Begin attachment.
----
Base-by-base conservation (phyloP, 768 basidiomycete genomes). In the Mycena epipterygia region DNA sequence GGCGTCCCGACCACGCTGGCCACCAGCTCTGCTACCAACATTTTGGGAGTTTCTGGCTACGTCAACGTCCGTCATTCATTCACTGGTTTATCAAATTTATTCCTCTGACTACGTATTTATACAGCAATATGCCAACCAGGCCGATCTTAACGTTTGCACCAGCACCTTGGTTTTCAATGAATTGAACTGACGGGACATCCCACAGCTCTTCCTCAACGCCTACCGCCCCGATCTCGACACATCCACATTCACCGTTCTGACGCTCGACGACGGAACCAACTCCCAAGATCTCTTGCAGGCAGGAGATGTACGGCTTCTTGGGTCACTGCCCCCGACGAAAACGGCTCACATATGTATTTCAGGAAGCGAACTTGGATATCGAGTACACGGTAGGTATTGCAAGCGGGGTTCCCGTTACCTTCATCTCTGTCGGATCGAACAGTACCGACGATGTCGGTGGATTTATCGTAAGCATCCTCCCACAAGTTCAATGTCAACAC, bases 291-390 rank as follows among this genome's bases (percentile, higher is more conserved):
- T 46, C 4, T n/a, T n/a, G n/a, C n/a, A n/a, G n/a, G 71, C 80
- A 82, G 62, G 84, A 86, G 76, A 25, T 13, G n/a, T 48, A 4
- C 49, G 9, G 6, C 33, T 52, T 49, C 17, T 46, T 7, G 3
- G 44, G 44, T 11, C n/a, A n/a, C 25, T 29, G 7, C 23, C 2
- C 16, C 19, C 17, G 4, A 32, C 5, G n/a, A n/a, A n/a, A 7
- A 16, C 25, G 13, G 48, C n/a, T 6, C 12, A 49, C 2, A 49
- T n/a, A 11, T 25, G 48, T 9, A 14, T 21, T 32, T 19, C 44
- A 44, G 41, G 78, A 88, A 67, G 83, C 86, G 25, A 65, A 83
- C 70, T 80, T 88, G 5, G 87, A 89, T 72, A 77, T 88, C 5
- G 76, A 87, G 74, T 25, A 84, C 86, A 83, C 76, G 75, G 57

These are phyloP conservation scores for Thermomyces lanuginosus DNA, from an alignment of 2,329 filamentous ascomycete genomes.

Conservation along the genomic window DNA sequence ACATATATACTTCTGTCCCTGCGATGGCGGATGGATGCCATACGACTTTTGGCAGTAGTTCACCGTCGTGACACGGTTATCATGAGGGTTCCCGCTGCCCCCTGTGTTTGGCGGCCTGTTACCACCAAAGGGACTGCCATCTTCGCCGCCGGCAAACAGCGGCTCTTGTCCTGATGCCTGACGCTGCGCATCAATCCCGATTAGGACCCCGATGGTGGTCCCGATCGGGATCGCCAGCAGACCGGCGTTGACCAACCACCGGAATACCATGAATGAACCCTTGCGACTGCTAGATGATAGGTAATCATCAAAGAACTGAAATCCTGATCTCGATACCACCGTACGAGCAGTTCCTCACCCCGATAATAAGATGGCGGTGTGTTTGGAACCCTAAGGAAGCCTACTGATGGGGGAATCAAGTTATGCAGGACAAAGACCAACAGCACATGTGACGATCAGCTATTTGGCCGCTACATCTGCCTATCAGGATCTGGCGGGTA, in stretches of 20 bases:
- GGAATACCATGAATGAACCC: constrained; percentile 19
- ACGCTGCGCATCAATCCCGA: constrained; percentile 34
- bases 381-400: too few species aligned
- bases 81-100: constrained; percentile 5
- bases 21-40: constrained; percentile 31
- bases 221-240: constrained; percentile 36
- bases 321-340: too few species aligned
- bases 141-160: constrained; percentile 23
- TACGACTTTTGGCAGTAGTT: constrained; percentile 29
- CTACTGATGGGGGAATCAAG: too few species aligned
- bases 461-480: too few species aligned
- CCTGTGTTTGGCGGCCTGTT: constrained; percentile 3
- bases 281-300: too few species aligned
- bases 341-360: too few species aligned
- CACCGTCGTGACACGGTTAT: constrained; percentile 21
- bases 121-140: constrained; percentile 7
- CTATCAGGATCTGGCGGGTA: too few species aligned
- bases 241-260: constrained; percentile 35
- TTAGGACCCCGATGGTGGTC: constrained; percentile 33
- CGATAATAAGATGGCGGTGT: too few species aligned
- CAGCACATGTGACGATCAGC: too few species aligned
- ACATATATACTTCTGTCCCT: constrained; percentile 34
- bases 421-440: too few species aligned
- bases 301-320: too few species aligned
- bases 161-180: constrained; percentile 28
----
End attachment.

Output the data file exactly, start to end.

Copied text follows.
Base-by-base conservation (phyloP, 768 basidiomycete genomes). In the Mycena epipterygia region DNA sequence GGCGTCCCGACCACGCTGGCCACCAGCTCTGCTACCAACATTTTGGGAGTTTCTGGCTACGTCAACGTCCGTCATTCATTCACTGGTTTATCAAATTTATTCCTCTGACTACGTATTTATACAGCAATATGCCAACCAGGCCGATCTTAACGTTTGCACCAGCACCTTGGTTTTCAATGAATTGAACTGACGGGACATCCCACAGCTCTTCCTCAACGCCTACCGCCCCGATCTCGACACATCCACATTCACCGTTCTGACGCTCGACGACGGAACCAACTCCCAAGATCTCTTGCAGGCAGGAGATGTACGGCTTCTTGGGTCACTGCCCCCGACGAAAACGGCTCACATATGTATTTCAGGAAGCGAACTTGGATATCGAGTACACGGTAGGTATTGCAAGCGGGGTTCCCGTTACCTTCATCTCTGTCGGATCGAACAGTACCGACGATGTCGGTGGATTTATCGTAAGCATCCTCCCACAAGTTCAATGTCAACAC, bases 291-390 rank as follows among this genome's bases (percentile, higher is more conserved):
- T 46, C 4, T n/a, T n/a, G n/a, C n/a, A n/a, G n/a, G 71, C 80
- A 82, G 62, G 84, A 86, G 76, A 25, T 13, G n/a, T 48, A 4
- C 49, G 9, G 6, C 33, T 52, T 49, C 17, T 46, T 7, G 3
- G 44, G 44, T 11, C n/a, A n/a, C 25, T 29, G 7, C 23, C 2
- C 16, C 19, C 17, G 4, A 32, C 5, G n/a, A n/a, A n/a, A 7
- A 16, C 25, G 13, G 48, C n/a, T 6, C 12, A 49, C 2, A 49
- T n/a, A 11, T 25, G 48, T 9, A 14, T 21, T 32, T 19, C 44
- A 44, G 41, G 78, A 88, A 67, G 83, C 86, G 25, A 65, A 83
- C 70, T 80, T 88, G 5, G 87, A 89, T 72, A 77, T 88, C 5
- G 76, A 87, G 74, T 25, A 84, C 86, A 83, C 76, G 75, G 57

These are phyloP conservation scores for Thermomyces lanuginosus DNA, from an alignment of 2,329 filamentous ascomycete genomes.

Conservation along the genomic window DNA sequence ACATATATACTTCTGTCCCTGCGATGGCGGATGGATGCCATACGACTTTTGGCAGTAGTTCACCGTCGTGACACGGTTATCATGAGGGTTCCCGCTGCCCCCTGTGTTTGGCGGCCTGTTACCACCAAAGGGACTGCCATCTTCGCCGCCGGCAAACAGCGGCTCTTGTCCTGATGCCTGACGCTGCGCATCAATCCCGATTAGGACCCCGATGGTGGTCCCGATCGGGATCGCCAGCAGACCGGCGTTGACCAACCACCGGAATACCATGAATGAACCCTTGCGACTGCTAGATGATAGGTAATCATCAAAGAACTGAAATCCTGATCTCGATACCACCGTACGAGCAGTTCCTCACCCCGATAATAAGATGGCGGTGTGTTTGGAACCCTAAGGAAGCCTACTGATGGGGGAATCAAGTTATGCAGGACAAAGACCAACAGCACATGTGACGATCAGCTATTTGGCCGCTACATCTGCCTATCAGGATCTGGCGGGTA, in stretches of 20 bases:
- GGAATACCATGAATGAACCC: constrained; percentile 19
- ACGCTGCGCATCAATCCCGA: constrained; percentile 34
- bases 381-400: too few species aligned
- bases 81-100: constrained; percentile 5
- bases 21-40: constrained; percentile 31
- bases 221-240: constrained; percentile 36
- bases 321-340: too few species aligned
- bases 141-160: constrained; percentile 23
- TACGACTTTTGGCAGTAGTT: constrained; percentile 29
- CTACTGATGGGGGAATCAAG: too few species aligned
- bases 461-480: too few species aligned
- CCTGTGTTTGGCGGCCTGTT: constrained; percentile 3
- bases 281-300: too few species aligned
- bases 341-360: too few species aligned
- CACCGTCGTGACACGGTTAT: constrained; percentile 21
- bases 121-140: constrained; percentile 7
- CTATCAGGATCTGGCGGGTA: too few species aligned
- bases 241-260: constrained; percentile 35
- TTAGGACCCCGATGGTGGTC: constrained; percentile 33
- CGATAATAAGATGGCGGTGT: too few species aligned
- CAGCACATGTGACGATCAGC: too few species aligned
- ACATATATACTTCTGTCCCT: constrained; percentile 34
- bases 421-440: too few species aligned
- bases 301-320: too few species aligned
- bases 161-180: constrained; percentile 28